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Cash For Clunkers Deal Drawing Nearer in DC.

Posted by: David Kiley on April 24, 2009

Legislation that would give consumers incentives to trade in vehicles that are at least nine years old and buy a new more fuel efficient vehicle is nearing political compromise that could make the program a reality in the next few weeks, say sources on Capitol Hill.

Those sources and lobbyists involved in the negotiation say that differences between industry and environmentalists, and between Democrats and Republicans are mostly ironed out.

One bill, sponsored by Rep. Betty Sutton, D-Ohio, would give larger amounts to American-made vehicles, smaller amounts to North American vehicles, and nothing to other foreign-made vehicles. Another bill, sponsored by Rep. Steve Israel (D-NY) would focus on giving vouchers to owners of the biggest gas guzzlers to be used for the purchase of more fuel efficient vehicles.

According to those involved in finding compromise legislation, the likely outcome in a final bill would open up the program to all auto companies—U.S. as well as foreign—and allow consumers to trade their old cars in for more fuel efficient vehicles no matter where they are built. To spread the program evenly, companies helped by the tax-payer-funded program would have their benefit capped according to their market share.

That might mean, for example, that Ford would see the benefit to its sales capped at around 14.7% of the program’s cost, projected to be about $4 billion. Once the benefit to Ford buyers reached about $748 million, or about 14.7% of $4 billion, no more Fords would qualify for the incentive. GM’s benefit would be capped at about 18.5% of the program. And so on.

Rep. John Dingell (D-MI) told BusinessWeek two weeks ago that his constituents “have a big problem using their tax dollars to support foreign automakers.” Said Dingell: “It’s going to take a very careful legislative process to get a bill through. But that’s okay, good legislation always takes a lot of careful work.”

The formula for what vehicles would qualify is still being hashed out. But trades, such as a nine year old or older Ford Explorer traded for a 2010 Ford Fusion Hybrid, for example, would probably be the kind of swap that would get the maximum benefit.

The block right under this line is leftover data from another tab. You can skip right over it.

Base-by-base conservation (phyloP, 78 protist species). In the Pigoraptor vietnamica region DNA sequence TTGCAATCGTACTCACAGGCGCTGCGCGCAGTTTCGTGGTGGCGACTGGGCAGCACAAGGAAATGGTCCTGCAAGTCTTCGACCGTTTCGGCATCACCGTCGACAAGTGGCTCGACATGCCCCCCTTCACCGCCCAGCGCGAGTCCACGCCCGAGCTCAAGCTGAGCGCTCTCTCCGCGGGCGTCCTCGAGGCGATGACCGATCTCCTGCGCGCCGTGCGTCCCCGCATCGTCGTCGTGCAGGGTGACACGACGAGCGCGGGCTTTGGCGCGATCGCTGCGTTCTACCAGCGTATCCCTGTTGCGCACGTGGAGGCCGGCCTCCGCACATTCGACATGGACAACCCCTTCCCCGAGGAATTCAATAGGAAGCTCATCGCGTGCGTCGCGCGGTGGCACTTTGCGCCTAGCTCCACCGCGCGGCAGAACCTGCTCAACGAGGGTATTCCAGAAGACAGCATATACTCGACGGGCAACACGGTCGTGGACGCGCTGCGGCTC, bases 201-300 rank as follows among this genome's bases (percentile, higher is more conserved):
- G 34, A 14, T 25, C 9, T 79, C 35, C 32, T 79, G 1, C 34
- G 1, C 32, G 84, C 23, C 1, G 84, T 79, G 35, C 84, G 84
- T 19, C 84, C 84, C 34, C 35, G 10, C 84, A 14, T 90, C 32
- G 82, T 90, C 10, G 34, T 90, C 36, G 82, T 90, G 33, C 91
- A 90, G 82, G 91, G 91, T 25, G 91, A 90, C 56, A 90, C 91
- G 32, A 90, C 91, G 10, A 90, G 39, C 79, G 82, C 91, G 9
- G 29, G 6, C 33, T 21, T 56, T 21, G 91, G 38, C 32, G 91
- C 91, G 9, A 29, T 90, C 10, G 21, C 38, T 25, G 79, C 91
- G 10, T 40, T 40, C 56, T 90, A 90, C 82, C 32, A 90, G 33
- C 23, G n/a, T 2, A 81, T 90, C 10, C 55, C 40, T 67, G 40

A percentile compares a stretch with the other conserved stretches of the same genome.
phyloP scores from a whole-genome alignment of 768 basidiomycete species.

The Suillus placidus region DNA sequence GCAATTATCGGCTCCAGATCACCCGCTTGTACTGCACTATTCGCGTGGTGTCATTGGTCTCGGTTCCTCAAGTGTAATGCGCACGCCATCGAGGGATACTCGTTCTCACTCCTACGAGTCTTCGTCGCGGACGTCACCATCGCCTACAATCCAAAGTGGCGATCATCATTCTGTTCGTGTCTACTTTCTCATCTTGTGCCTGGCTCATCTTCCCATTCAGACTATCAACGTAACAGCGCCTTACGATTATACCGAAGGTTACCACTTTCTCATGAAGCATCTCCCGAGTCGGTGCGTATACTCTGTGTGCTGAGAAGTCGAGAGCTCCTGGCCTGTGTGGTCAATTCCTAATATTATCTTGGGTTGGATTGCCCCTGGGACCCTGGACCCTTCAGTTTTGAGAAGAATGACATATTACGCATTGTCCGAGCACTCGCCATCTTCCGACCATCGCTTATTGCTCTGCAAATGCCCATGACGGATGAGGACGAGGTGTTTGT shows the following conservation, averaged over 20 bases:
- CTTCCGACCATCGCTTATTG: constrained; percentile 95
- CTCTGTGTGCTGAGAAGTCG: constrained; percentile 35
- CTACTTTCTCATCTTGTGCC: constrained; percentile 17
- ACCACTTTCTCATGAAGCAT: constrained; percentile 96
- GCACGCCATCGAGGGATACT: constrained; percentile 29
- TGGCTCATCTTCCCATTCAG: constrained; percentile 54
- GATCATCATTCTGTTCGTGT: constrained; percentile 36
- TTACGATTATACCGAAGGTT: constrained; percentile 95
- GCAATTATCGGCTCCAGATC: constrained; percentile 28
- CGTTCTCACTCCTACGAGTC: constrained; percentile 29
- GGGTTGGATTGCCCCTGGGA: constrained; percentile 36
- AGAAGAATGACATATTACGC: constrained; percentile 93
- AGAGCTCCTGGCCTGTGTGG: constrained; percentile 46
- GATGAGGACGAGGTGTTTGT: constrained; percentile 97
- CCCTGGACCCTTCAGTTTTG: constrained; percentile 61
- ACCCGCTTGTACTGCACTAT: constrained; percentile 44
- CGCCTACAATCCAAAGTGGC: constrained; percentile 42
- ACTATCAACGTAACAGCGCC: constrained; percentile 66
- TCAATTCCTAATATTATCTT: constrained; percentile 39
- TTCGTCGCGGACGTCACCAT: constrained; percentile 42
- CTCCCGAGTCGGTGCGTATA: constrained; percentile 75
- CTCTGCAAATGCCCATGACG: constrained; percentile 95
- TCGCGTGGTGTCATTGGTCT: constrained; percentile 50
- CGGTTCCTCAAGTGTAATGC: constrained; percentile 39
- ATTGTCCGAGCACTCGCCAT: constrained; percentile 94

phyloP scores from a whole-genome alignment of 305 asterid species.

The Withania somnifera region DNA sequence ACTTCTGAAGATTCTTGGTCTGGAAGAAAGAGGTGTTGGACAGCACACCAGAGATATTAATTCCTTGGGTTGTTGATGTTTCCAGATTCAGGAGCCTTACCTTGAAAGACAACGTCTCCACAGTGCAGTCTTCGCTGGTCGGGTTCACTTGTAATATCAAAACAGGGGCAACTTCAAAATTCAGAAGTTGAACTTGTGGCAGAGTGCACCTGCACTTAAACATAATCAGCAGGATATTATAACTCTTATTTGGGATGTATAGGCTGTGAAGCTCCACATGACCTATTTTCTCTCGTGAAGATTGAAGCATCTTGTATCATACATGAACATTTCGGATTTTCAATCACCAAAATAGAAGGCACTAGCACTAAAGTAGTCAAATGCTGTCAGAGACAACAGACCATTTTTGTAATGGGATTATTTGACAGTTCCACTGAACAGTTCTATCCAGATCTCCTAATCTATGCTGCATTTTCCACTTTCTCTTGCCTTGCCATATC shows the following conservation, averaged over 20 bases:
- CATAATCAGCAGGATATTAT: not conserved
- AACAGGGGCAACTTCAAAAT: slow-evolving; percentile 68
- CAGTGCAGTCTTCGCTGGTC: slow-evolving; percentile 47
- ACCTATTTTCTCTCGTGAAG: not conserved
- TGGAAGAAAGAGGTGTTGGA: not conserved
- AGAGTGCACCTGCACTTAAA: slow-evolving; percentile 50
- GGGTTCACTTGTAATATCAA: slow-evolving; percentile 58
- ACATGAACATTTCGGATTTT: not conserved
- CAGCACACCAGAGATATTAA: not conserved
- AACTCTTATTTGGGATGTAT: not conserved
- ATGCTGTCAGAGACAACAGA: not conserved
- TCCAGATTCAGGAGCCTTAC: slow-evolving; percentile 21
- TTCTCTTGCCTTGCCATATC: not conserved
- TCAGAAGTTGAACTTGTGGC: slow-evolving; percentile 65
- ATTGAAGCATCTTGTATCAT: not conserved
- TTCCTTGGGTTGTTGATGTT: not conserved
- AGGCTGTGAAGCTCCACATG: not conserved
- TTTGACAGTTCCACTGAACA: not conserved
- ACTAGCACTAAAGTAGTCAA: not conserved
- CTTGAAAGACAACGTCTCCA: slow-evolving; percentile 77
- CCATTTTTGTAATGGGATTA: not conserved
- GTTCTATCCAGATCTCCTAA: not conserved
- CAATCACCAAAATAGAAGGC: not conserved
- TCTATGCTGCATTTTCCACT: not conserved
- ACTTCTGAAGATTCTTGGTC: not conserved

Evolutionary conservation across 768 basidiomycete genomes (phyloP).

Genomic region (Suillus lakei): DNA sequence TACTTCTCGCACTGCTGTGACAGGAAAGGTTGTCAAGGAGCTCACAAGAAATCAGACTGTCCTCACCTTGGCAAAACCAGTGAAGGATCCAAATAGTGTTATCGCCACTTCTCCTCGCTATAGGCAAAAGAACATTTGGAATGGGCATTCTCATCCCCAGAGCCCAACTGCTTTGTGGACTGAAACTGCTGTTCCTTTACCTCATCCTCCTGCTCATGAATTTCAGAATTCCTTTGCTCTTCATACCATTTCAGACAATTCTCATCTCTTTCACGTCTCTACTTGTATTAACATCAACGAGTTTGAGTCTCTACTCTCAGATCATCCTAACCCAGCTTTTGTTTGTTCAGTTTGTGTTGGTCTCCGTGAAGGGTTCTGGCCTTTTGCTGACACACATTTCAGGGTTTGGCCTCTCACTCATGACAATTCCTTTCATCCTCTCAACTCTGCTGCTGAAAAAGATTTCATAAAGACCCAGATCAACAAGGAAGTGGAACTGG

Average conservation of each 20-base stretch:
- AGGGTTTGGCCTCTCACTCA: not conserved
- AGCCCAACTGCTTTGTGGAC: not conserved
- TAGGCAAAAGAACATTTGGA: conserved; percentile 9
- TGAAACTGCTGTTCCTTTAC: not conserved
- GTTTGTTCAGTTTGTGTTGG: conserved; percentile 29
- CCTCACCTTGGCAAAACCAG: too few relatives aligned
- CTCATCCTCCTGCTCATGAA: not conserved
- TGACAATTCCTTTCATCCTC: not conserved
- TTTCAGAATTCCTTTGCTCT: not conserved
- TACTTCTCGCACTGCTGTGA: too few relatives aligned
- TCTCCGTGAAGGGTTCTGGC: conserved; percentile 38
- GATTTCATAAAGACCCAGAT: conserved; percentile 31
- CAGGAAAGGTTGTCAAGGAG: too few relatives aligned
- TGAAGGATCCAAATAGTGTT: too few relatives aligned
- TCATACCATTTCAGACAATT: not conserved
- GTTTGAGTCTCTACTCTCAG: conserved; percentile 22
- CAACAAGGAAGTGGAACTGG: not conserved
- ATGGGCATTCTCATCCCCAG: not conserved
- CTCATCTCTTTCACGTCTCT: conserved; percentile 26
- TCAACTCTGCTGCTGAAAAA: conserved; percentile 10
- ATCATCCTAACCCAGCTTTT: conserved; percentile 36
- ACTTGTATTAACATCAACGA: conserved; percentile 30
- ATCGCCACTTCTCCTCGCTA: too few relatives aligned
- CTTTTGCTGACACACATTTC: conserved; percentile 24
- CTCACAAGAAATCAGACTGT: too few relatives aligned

Legislators have been leaning toward exempting businesses from a stiff fuel economy requirement so that a building contractor, for example, would be able to simply trade in an old pickup truck for a new one to get a big rebate.

“We are working closely with Members of Congress, the Administration and other stakeholders," says Charles Territo, spokesman for the Alliance of Automobile Manufacturers. "We are hopeful that we are closing in on a program that will provide significant incentives to get a wide range of consumers back into auto showrooms...It’s critical to get something in place as soon as possible to turn around the historic crisis we are in," says Territo.

Favoring U.S. built vehicles or shutting out those that are foreign-built would also put the U.S. in violation of World Trade Organization covenants, so the likelihood of such measures ever passing are almost nil. Republicans in particular have opposed those protectionist measures.

Estimates are that a “cash for clunkers” bill could add one million new vehicle sales in the U.S. over the next 12 months over and above what the market would be on its own without the program. That would not only help automakers, but suppliers and dealers. Not to mention consumers.

Such programs have been successful in Europe, which have not dialed any protectionist measures into their programs. Indeed, Ford and GM have greatly benefited from the programs in Germany, and Ford, the biggest manufacturer in the U.K., expects to reap big benefits as that country’s program gets underway.

Some voices oppose the clunkers part of the idea. The Specialty Equipment Manufacturers Association, for one, has opposed the need to scrap older cars in order for the program to work. One of the complaints is that people will roll derelict and non-running vehicles into dealerships rather than trading in older running vehicles.

But key politicians, like Speaker of the House Nancy Pelosi, have insisted that part of the program involve getting older, less fuel efficient vehicles off the road.

Reader Comments

Rosemary Shahan

April 24, 2009 3:20 PM

Spurring sales of newer, cleaner, safer vehicles is great, but -- there need to be safeguards for consumers and taxpayers, so the government doesn't end up subsidizing massive fraud in the form of excessive price gouging for more fuel-efficient autos, "loan packing" of overpriced, unwanted items, and other common auto dealer scams.

There also need to be protections against dealers taking the vouchers, cheating customers by failing to pay off outstanding liens on the trade-ins, then going belly up. This is already a huge problem that the Auto Task Force has been ignoring. Deadbeat dealers are ruining consumers'credit, sometimes costing them their jobs and forcing them into bankruptcy. This is dampening auto sales, and urgently needs to be addressed.

HR 1550, Sutton's bill, should ensure taxpayers are not footing the bill for fraud or luring consumers into showrooms that are about to be shuttered.

Jeff B

April 24, 2009 3:28 PM

If the goal is to stimulate auto sales and get gas-guzzling, polluting cars off the road, the bill will have far more impact if the Govt does not try to restrict what types of vehicles we buy. John Dingell is only upset about this because his campaign coffers are filled with bribe money from the domestic automakers who are always looking for some special treatment, because they can't compete. Only in the US do we argue over legislation which could clearly benefit the public, and turn it into legislation which only benefits those who contribute to our elected officials campaigns. Does anyone actually think that giving people a cash incentive to buy a Chrysler instead of a Nissan is going to save that company from ruin?

david wayne osedach

April 24, 2009 3:44 PM

Cash for clunkers? They're doing it in Europe and it seems to be working. Why not here?